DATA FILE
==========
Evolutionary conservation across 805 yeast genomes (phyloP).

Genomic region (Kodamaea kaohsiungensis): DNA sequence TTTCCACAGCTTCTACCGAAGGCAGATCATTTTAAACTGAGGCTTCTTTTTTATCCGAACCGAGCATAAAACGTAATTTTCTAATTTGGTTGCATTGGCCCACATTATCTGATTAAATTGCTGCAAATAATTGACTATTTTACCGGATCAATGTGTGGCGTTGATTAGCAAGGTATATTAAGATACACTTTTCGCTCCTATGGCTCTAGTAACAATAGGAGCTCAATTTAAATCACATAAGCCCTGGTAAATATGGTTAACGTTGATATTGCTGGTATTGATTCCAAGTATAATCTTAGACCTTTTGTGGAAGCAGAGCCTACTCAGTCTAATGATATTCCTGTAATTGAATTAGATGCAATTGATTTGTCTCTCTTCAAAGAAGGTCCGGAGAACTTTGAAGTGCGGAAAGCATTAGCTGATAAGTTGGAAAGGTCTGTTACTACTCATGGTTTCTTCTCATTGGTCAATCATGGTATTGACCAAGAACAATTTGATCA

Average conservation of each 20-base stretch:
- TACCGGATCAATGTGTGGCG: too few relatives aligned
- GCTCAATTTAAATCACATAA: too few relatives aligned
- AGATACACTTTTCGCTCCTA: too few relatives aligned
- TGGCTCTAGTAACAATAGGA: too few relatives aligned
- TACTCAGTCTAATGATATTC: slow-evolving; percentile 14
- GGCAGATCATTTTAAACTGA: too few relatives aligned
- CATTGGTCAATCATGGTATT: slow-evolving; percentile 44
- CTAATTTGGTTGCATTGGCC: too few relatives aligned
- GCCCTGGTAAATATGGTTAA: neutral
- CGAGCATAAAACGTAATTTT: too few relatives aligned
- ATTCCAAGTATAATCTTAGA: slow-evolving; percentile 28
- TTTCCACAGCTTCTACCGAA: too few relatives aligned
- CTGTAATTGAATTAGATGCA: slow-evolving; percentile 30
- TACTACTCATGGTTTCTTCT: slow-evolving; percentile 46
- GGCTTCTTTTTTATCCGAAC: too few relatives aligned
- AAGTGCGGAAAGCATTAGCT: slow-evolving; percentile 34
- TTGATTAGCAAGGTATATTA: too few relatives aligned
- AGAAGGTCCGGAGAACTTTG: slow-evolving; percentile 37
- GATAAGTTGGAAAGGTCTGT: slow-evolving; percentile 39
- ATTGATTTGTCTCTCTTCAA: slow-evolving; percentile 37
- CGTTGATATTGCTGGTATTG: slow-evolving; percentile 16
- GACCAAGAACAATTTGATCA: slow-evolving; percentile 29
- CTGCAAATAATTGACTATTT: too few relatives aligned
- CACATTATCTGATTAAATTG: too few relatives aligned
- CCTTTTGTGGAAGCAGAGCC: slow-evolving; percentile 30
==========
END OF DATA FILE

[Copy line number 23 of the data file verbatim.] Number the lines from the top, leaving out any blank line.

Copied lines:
- ATTGATTTGTCTCTCTTCAA: slow-evolving; percentile 37